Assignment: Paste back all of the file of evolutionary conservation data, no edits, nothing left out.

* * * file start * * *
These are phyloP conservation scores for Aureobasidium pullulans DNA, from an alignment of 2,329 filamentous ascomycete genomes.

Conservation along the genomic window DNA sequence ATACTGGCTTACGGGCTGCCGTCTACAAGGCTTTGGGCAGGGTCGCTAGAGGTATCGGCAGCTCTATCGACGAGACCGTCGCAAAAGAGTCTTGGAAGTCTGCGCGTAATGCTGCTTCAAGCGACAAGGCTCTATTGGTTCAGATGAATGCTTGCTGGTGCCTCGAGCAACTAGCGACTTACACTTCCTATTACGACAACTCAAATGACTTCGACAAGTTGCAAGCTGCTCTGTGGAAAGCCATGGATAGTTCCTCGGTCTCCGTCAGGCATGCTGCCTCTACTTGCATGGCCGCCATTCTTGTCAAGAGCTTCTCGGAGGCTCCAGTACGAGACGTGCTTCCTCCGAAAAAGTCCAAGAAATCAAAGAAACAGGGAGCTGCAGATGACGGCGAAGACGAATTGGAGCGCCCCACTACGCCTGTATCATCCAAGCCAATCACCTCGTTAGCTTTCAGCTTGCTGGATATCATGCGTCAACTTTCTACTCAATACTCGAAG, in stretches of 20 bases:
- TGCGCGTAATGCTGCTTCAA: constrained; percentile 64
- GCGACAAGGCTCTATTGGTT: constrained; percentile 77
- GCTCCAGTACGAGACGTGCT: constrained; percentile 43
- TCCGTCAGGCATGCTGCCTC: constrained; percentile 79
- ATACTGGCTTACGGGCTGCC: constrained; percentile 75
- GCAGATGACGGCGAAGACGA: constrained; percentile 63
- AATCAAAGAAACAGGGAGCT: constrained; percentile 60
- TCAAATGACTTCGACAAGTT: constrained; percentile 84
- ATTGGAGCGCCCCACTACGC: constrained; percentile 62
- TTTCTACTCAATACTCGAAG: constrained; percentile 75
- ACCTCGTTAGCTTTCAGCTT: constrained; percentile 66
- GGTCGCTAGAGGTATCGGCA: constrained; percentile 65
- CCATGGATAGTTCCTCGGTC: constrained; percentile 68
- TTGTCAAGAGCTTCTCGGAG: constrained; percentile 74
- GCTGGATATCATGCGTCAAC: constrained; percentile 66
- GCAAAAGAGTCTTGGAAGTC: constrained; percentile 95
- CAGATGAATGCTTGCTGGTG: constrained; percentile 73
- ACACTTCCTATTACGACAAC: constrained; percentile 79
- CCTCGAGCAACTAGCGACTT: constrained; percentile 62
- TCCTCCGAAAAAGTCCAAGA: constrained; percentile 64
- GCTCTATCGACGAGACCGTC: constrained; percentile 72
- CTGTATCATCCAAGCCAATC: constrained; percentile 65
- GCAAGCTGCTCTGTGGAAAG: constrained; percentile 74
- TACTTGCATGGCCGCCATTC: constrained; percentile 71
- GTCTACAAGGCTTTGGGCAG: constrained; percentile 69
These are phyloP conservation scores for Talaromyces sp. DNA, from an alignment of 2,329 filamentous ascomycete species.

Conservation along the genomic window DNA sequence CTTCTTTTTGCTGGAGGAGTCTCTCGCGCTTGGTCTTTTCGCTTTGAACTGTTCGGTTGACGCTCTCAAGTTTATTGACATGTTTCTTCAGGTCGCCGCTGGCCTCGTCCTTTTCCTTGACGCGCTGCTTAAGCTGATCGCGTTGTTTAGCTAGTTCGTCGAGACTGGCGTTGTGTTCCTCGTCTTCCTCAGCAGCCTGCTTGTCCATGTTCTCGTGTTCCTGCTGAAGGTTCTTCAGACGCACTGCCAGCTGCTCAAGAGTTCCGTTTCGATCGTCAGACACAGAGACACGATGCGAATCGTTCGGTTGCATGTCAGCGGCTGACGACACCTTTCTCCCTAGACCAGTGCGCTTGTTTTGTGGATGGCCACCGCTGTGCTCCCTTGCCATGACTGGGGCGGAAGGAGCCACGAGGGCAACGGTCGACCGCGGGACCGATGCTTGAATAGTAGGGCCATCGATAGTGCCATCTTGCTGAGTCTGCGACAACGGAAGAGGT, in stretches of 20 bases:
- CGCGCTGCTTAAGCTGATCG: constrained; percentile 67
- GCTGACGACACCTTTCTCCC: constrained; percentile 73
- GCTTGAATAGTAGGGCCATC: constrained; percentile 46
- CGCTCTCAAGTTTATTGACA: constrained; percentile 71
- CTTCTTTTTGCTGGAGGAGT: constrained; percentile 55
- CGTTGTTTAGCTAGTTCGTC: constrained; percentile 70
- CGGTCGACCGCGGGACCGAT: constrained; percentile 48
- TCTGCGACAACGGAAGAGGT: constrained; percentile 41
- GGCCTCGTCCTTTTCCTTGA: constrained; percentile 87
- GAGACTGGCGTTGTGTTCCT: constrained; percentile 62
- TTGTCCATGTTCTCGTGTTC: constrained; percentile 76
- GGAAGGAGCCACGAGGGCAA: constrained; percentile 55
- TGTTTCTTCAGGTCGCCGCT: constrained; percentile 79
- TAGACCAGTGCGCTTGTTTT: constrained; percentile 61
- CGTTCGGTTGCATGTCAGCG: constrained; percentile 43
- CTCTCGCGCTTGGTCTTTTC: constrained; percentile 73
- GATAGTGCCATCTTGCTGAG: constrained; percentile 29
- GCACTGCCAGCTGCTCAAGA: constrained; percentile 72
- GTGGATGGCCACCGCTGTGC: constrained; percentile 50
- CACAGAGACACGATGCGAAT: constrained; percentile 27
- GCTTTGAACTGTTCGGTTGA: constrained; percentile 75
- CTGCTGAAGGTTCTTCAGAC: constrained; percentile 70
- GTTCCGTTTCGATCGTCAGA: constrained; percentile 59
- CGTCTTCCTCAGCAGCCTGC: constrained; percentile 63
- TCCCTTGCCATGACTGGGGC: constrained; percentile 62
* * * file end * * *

These are phyloP conservation scores for Aureobasidium pullulans DNA, from an alignment of 2,329 filamentous ascomycete genomes.

Conservation along the genomic window DNA sequence ATACTGGCTTACGGGCTGCCGTCTACAAGGCTTTGGGCAGGGTCGCTAGAGGTATCGGCAGCTCTATCGACGAGACCGTCGCAAAAGAGTCTTGGAAGTCTGCGCGTAATGCTGCTTCAAGCGACAAGGCTCTATTGGTTCAGATGAATGCTTGCTGGTGCCTCGAGCAACTAGCGACTTACACTTCCTATTACGACAACTCAAATGACTTCGACAAGTTGCAAGCTGCTCTGTGGAAAGCCATGGATAGTTCCTCGGTCTCCGTCAGGCATGCTGCCTCTACTTGCATGGCCGCCATTCTTGTCAAGAGCTTCTCGGAGGCTCCAGTACGAGACGTGCTTCCTCCGAAAAAGTCCAAGAAATCAAAGAAACAGGGAGCTGCAGATGACGGCGAAGACGAATTGGAGCGCCCCACTACGCCTGTATCATCCAAGCCAATCACCTCGTTAGCTTTCAGCTTGCTGGATATCATGCGTCAACTTTCTACTCAATACTCGAAG, in stretches of 20 bases:
- TGCGCGTAATGCTGCTTCAA: constrained; percentile 64
- GCGACAAGGCTCTATTGGTT: constrained; percentile 77
- GCTCCAGTACGAGACGTGCT: constrained; percentile 43
- TCCGTCAGGCATGCTGCCTC: constrained; percentile 79
- ATACTGGCTTACGGGCTGCC: constrained; percentile 75
- GCAGATGACGGCGAAGACGA: constrained; percentile 63
- AATCAAAGAAACAGGGAGCT: constrained; percentile 60
- TCAAATGACTTCGACAAGTT: constrained; percentile 84
- ATTGGAGCGCCCCACTACGC: constrained; percentile 62
- TTTCTACTCAATACTCGAAG: constrained; percentile 75
- ACCTCGTTAGCTTTCAGCTT: constrained; percentile 66
- GGTCGCTAGAGGTATCGGCA: constrained; percentile 65
- CCATGGATAGTTCCTCGGTC: constrained; percentile 68
- TTGTCAAGAGCTTCTCGGAG: constrained; percentile 74
- GCTGGATATCATGCGTCAAC: constrained; percentile 66
- GCAAAAGAGTCTTGGAAGTC: constrained; percentile 95
- CAGATGAATGCTTGCTGGTG: constrained; percentile 73
- ACACTTCCTATTACGACAAC: constrained; percentile 79
- CCTCGAGCAACTAGCGACTT: constrained; percentile 62
- TCCTCCGAAAAAGTCCAAGA: constrained; percentile 64
- GCTCTATCGACGAGACCGTC: constrained; percentile 72
- CTGTATCATCCAAGCCAATC: constrained; percentile 65
- GCAAGCTGCTCTGTGGAAAG: constrained; percentile 74
- TACTTGCATGGCCGCCATTC: constrained; percentile 71
- GTCTACAAGGCTTTGGGCAG: constrained; percentile 69
These are phyloP conservation scores for Talaromyces sp. DNA, from an alignment of 2,329 filamentous ascomycete species.

Conservation along the genomic window DNA sequence CTTCTTTTTGCTGGAGGAGTCTCTCGCGCTTGGTCTTTTCGCTTTGAACTGTTCGGTTGACGCTCTCAAGTTTATTGACATGTTTCTTCAGGTCGCCGCTGGCCTCGTCCTTTTCCTTGACGCGCTGCTTAAGCTGATCGCGTTGTTTAGCTAGTTCGTCGAGACTGGCGTTGTGTTCCTCGTCTTCCTCAGCAGCCTGCTTGTCCATGTTCTCGTGTTCCTGCTGAAGGTTCTTCAGACGCACTGCCAGCTGCTCAAGAGTTCCGTTTCGATCGTCAGACACAGAGACACGATGCGAATCGTTCGGTTGCATGTCAGCGGCTGACGACACCTTTCTCCCTAGACCAGTGCGCTTGTTTTGTGGATGGCCACCGCTGTGCTCCCTTGCCATGACTGGGGCGGAAGGAGCCACGAGGGCAACGGTCGACCGCGGGACCGATGCTTGAATAGTAGGGCCATCGATAGTGCCATCTTGCTGAGTCTGCGACAACGGAAGAGGT, in stretches of 20 bases:
- CGCGCTGCTTAAGCTGATCG: constrained; percentile 67
- GCTGACGACACCTTTCTCCC: constrained; percentile 73
- GCTTGAATAGTAGGGCCATC: constrained; percentile 46
- CGCTCTCAAGTTTATTGACA: constrained; percentile 71
- CTTCTTTTTGCTGGAGGAGT: constrained; percentile 55
- CGTTGTTTAGCTAGTTCGTC: constrained; percentile 70
- CGGTCGACCGCGGGACCGAT: constrained; percentile 48
- TCTGCGACAACGGAAGAGGT: constrained; percentile 41
- GGCCTCGTCCTTTTCCTTGA: constrained; percentile 87
- GAGACTGGCGTTGTGTTCCT: constrained; percentile 62
- TTGTCCATGTTCTCGTGTTC: constrained; percentile 76
- GGAAGGAGCCACGAGGGCAA: constrained; percentile 55
- TGTTTCTTCAGGTCGCCGCT: constrained; percentile 79
- TAGACCAGTGCGCTTGTTTT: constrained; percentile 61
- CGTTCGGTTGCATGTCAGCG: constrained; percentile 43
- CTCTCGCGCTTGGTCTTTTC: constrained; percentile 73
- GATAGTGCCATCTTGCTGAG: constrained; percentile 29
- GCACTGCCAGCTGCTCAAGA: constrained; percentile 72
- GTGGATGGCCACCGCTGTGC: constrained; percentile 50
- CACAGAGACACGATGCGAAT: constrained; percentile 27
- GCTTTGAACTGTTCGGTTGA: constrained; percentile 75
- CTGCTGAAGGTTCTTCAGAC: constrained; percentile 70
- GTTCCGTTTCGATCGTCAGA: constrained; percentile 59
- CGTCTTCCTCAGCAGCCTGC: constrained; percentile 63
- TCCCTTGCCATGACTGGGGC: constrained; percentile 62